Smooth rough edges

How rough are your edges? What aspects of your professional life need to be polished, polished, developed or refined? Do you understand what it takes to bridge the gap between success and true greatness for you? We’ve all met truly talented executives and entrepreneurs who, while successful, still have a huge barrier preventing them from reaching their full potential … themselves. In today’s post I will discuss how to overcome the last hurdle between success and greatness, which is usually the barrier of self.

Over the years, I have come to believe that the career talent curve is made up of a range consisting of the lower, middle, upper, and various points in between. Violators are those professionals whose talent and ability far exceed their level of performance. Achievers are those who perform at the height of their ability, and achievers are the few whose performance consistently overshadows their natural ability. Professionals at the upper end of the talent curve have learned to grow beyond self-imposed limits and have developed their skills and competencies to levels they never thought they were capable of.

I can’t tell you how many successful professionals I have met who have lost key employees, failed to close substantial transactions or missed important opportunities, have had clients who consciously made the decision to work with other less talented professionals or companies simply because they were tired of attitude / ego / arrogance, have had their company stagnant or any number of other tragic and avoidable circumstances simply because they were unwilling or unable to acknowledge their own shortcomings and do whatever it takes to polish off the rough edges and take their game to the next level .

Granted, you own your own business or run someone else’s, you’ve received your fair share of media attention and industry praise, you’ve accomplished many of your goals, and you make a living better than most. .. The most important questions are:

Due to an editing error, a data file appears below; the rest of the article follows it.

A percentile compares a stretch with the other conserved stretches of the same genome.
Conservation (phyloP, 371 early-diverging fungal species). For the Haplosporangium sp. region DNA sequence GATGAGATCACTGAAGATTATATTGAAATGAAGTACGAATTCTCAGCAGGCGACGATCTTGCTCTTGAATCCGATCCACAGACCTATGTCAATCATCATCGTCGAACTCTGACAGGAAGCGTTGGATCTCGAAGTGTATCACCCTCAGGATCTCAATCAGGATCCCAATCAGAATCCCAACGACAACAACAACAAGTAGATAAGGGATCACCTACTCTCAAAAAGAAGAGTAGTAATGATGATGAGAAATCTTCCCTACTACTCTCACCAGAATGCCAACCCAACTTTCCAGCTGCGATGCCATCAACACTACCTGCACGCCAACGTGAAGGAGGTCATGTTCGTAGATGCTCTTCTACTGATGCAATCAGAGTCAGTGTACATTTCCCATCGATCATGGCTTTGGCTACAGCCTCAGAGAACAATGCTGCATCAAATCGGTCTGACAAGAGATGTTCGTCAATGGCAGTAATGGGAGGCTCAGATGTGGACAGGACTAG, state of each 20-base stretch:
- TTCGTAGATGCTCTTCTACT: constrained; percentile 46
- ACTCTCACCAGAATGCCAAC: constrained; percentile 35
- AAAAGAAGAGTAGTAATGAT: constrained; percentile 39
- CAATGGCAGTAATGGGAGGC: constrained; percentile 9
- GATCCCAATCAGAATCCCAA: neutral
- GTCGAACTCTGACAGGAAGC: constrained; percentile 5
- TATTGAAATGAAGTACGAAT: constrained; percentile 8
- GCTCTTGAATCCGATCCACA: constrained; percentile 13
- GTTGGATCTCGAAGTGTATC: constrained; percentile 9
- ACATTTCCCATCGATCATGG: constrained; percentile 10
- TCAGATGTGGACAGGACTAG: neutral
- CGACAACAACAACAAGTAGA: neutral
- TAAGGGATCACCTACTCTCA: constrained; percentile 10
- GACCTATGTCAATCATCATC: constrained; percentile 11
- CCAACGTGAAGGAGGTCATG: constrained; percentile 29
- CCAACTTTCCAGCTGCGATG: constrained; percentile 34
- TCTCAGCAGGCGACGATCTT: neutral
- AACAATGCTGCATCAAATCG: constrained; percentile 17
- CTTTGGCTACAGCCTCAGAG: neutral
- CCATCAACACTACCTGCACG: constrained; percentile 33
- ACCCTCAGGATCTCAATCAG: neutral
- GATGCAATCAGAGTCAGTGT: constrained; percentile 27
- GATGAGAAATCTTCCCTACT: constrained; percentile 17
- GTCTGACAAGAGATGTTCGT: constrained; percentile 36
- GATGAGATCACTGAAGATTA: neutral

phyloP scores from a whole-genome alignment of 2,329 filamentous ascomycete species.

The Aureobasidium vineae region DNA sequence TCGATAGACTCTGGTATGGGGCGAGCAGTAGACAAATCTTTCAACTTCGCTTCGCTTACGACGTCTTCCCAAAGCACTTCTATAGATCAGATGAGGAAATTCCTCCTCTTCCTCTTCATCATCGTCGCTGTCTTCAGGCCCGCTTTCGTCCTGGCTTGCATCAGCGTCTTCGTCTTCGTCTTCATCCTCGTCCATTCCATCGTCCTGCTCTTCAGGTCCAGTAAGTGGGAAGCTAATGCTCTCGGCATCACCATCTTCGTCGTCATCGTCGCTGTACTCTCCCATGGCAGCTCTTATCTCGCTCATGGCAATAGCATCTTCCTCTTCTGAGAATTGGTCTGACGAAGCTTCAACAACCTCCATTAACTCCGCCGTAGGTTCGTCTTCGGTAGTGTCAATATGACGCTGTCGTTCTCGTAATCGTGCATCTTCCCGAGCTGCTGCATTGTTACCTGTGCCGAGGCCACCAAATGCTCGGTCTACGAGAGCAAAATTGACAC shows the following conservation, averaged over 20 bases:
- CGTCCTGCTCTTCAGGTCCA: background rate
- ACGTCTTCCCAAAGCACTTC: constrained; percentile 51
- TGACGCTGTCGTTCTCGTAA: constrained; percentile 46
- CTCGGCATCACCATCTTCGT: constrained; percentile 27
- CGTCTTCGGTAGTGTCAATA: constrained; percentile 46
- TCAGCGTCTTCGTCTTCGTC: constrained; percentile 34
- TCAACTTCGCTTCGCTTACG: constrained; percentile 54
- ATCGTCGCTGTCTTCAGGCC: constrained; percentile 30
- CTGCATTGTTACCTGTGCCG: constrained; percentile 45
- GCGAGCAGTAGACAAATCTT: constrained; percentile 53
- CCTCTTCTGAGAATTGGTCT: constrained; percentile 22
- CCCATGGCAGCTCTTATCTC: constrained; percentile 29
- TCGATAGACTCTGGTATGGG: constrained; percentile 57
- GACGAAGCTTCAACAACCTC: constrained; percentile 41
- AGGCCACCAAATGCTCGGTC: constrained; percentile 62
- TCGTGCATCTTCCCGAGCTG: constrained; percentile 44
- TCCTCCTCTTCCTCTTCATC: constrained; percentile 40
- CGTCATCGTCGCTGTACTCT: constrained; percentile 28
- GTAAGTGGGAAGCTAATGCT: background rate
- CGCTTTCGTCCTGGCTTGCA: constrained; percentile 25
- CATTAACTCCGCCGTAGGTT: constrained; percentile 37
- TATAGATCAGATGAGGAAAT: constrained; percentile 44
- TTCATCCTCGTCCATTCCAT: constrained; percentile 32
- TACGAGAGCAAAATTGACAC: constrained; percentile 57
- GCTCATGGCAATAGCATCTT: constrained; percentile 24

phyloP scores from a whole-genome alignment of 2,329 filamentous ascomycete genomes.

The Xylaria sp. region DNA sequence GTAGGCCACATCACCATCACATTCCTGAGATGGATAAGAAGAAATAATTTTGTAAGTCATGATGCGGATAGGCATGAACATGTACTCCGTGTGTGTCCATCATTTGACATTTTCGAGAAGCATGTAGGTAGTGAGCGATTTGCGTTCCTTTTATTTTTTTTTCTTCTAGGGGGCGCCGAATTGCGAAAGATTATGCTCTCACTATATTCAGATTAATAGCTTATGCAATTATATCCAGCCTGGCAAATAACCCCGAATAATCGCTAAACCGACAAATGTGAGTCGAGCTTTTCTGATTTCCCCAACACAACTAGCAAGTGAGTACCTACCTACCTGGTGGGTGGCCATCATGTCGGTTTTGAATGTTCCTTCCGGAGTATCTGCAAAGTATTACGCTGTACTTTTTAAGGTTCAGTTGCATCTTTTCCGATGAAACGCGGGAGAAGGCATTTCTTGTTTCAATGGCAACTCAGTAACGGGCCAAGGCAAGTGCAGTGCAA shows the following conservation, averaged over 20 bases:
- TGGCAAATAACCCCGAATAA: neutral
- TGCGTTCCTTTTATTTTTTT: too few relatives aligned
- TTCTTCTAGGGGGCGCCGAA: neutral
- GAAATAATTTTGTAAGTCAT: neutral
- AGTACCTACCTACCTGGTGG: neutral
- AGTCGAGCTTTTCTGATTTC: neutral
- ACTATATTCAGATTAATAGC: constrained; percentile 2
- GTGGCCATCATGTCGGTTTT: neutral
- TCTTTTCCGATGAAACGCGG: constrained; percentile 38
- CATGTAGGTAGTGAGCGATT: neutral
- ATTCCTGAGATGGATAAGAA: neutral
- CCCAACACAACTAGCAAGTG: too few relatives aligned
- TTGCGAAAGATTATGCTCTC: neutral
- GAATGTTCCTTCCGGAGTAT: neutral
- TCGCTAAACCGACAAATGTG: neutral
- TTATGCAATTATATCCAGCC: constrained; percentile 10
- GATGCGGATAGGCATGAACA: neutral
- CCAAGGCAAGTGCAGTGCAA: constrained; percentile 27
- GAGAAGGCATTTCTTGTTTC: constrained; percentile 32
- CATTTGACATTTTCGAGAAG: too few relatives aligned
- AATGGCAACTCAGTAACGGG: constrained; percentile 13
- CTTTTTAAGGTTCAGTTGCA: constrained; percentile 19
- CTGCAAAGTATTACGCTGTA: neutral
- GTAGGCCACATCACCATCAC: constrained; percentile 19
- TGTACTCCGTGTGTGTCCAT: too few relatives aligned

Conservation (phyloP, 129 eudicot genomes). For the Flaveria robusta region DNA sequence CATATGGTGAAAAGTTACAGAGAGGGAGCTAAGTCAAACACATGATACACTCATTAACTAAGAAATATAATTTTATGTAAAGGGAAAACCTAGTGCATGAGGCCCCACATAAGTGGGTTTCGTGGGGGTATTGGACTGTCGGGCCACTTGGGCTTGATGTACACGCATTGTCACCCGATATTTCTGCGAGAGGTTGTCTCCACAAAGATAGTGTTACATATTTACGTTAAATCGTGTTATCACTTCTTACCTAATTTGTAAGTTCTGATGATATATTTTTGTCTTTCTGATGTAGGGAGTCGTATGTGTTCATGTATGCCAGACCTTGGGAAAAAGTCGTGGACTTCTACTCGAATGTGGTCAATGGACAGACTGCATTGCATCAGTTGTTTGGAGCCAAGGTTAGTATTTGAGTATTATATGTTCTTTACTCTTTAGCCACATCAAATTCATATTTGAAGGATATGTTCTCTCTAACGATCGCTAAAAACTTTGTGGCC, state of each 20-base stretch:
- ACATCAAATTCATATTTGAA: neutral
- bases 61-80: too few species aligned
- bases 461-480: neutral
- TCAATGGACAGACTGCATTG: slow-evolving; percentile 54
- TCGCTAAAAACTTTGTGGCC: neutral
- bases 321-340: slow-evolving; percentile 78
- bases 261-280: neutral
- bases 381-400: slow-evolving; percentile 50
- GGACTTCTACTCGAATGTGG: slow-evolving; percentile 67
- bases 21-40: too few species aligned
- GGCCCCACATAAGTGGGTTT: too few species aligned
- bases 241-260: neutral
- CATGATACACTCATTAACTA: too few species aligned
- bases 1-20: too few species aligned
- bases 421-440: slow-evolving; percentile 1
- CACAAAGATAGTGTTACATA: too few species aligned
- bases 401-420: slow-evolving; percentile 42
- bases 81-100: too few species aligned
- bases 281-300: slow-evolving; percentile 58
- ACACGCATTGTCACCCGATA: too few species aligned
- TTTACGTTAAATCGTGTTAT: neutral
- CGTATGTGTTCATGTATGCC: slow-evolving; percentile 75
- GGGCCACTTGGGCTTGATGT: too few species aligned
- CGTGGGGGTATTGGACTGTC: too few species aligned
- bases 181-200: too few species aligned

1. Is it successful or is it truly successful? Do you know the difference?

2. Are you happy and really successful or are you frustrated that you haven’t reached your full potential?

3. Have you really maximized your potential, or even recognize what it is?

4. Are you making others successful and are others seeing you as true success?

5. How do you know what you don’t know?

The difference between being successful and being truly successful is bridging the gap between being good and becoming great. I think it was Shakespeare who said, “Do not fear greatness; some are born great, some achieve greatness, and some have greatness above them.” Whether greatness is inherited, earned, or stumbled upon, it cannot be sustained without constant effort to refine and develop your skills and abilities. An arrogant confidence in what has worked in the past will only get you so far. It is very common to see professionals harness intellect, aggressiveness, creativity, innate leadership ability, charisma, or other positive traits to be successful. However, it is rare to see professionals take those same characteristics and actually develop them to the point of greatness.

If you don’t constantly work to improve yourself, you will eventually hit a plateau and the only way to overcome the plateaus that will inevitably arise is to continually improve your skills and further develop your talents. Let’s just say, for the sake of argument, that you are indeed the best at what you do. Does this mean that there is no room for improvement and that you should not seek the help and advice of others?

Let’s use Tiger Woods as an example … At the time of writing, he has won 7 of his last 14 starts and is arguably the most dominant golfer on the PGA Tour. However, he still has a coach, practices frequently improving his game, and has a team of professionals around him with the goal of increasing his level of performance. You are already considered great, but you are constantly working to improve your competitiveness in order to build on what you have accomplished and maintain greatness instead of falling from greatness.

My recommendation for those at the higher end of the talent curve who want to make the transition from being successful to becoming truly successful is to get out of your bubble and be honest with yourself. No need to succumb to self-bondage … Find a mentor who can credibly assess your strengths and weaknesses, understand your goals, and help you see the things you can’t see for yourself, that others won’t tell you, or even if they tell you that you refuse to acknowledge. Get out of yourself and start the journey from good to great.